Ten careers you can pursue with a bachelor’s degree in psychology

by User Not Found | Nov 22, 2018

Edited by Susan Sullivan | November 22, 2018

Psychology Careers You Did Not Know About

The study of psychology frames the way we explore the human mind and behavior. It’s a broad and thought-provoking field that naturally attracts students who want to better understand the psychological factors that drive human behavior and make us the way we are.

Trained professionals specializing in the field of mental health are more important than ever—more than 45 million American adults have experienced mental illness in the past year according to the Substance Abuse and Mental Health Services Administration (SAMHSA). The American Psychological Association notes that many of these individuals suffer from more than one mental disorder at a given time.

But professionals with a background in psychology work in sales, business, human resources, criminal justice, and many other fields.

Marian’s Department of Psychological Science and Counseling will prepare you for a range of careers. Experiential teaching methods, hands-on learning opportunities, and internship experiences are built into our curriculum. In fact, more than 95 percent of our undergraduate students complete an internship before graduation.

We offer two undergraduate degrees in psychology:

  • Bachelor of Arts in Psychology
  • Bachelor of Science in Psychology

You can also choose from four unique concentrations that will further shape and define your career path:

  1. Clinical psychology
  2. Latino community mental health
  3. Social work
  4. Sport psychology

Our B.A. and B.S. in psychology degrees will prepare you to (1) enter the workforce upon graduation and/or (2) be a competitive candidate for admission to graduate programs in psychology.

If you are not interested in practicing as a licensed psychologist, the B.A. in psychology is a good choice. You can also add a relevant second major or an academic minor to your plan of study. Psychology is an excellent double-major for students who want to go into marketing, management, human resources, law enforcement or criminal justice, social work, theology, and healthcare, for example.

Most careers in psychology require a master’s degree and state licensure. These requirements vary by state. In Indiana, for example, you can become a licensed marriage and family therapist (LMFT), a licensed mental health counselor (LMHC), or a licensed addiction counselor (LAC).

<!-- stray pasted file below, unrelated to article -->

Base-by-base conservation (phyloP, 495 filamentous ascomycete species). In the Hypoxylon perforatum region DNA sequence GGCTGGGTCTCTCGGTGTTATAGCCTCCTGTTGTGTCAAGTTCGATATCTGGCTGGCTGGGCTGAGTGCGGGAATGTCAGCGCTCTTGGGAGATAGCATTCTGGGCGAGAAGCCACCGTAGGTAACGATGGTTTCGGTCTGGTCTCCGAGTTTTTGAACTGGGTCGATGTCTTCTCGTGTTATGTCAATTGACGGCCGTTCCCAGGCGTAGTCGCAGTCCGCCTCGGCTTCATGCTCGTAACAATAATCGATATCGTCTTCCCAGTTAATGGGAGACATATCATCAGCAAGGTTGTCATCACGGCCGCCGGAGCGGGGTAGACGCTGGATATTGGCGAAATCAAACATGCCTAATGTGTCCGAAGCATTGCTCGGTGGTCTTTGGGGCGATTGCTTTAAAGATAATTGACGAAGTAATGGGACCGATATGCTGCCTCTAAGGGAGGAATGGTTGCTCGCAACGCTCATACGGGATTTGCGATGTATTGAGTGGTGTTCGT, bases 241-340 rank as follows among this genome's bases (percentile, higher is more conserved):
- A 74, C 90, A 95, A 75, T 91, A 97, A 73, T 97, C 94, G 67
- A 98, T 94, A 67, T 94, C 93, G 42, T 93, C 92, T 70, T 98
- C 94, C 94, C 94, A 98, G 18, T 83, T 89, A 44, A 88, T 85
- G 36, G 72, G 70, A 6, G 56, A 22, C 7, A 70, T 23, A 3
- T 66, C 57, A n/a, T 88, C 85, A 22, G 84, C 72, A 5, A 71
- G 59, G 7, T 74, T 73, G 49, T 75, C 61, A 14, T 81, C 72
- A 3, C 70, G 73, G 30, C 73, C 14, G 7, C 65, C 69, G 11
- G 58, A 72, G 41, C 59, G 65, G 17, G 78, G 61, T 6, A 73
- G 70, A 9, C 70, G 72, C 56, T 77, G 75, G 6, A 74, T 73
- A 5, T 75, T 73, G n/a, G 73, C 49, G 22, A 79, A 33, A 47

Here are just a few of the options you can pursue. Careers requiring a master’s or doctoral degree and state licensure to practice are noted. Job growth and salary statistics are based on U.S. Department of Labor Bureau of Labor Statistics data.

  1. Marriage and family therapist
    To work as a therapist in this field, a master’s degree and a license to practice in the State of Indiana is required. As a therapist specializing in marriage and families, you’ll help clients better manage challenging interpersonal and behavioral issues. The job outlook through 2026 for marriage and family therapists is expected to grow by 23 percent, which is much faster than average. In 2017, the average annual salary for marriage and family therapists was $48,790.
  2. Sales manager
    An understanding of human psychology can help you develop effective, persuasive sales strategies and marketing tactics in a range of industries and employment settings. A psychology major combined with a double-major in marketing or a minor in communication or business will provide you with insight into consumer behavior. The job outlook through 2026 calls for seven percent in growth, which is average. Your earning potential in this field is lucrative, with an average 2017 salary of $121,060.
  3. Mental health counselor
    To work as a licensed mental health counselor (LMHC) in Indiana requires a master’s or doctoral degree in psychology. These counselors advise those suffering from mental health challenges, providing treatment and support. Demand for well-qualified LMHCs continues to grow nationally, with a projected growth rate of 23 percent through 2026. Our Master of Science in Counseling program includes two tracks: clinical mental health and school counseling. These varied positions earn an average annual salary of $43,300.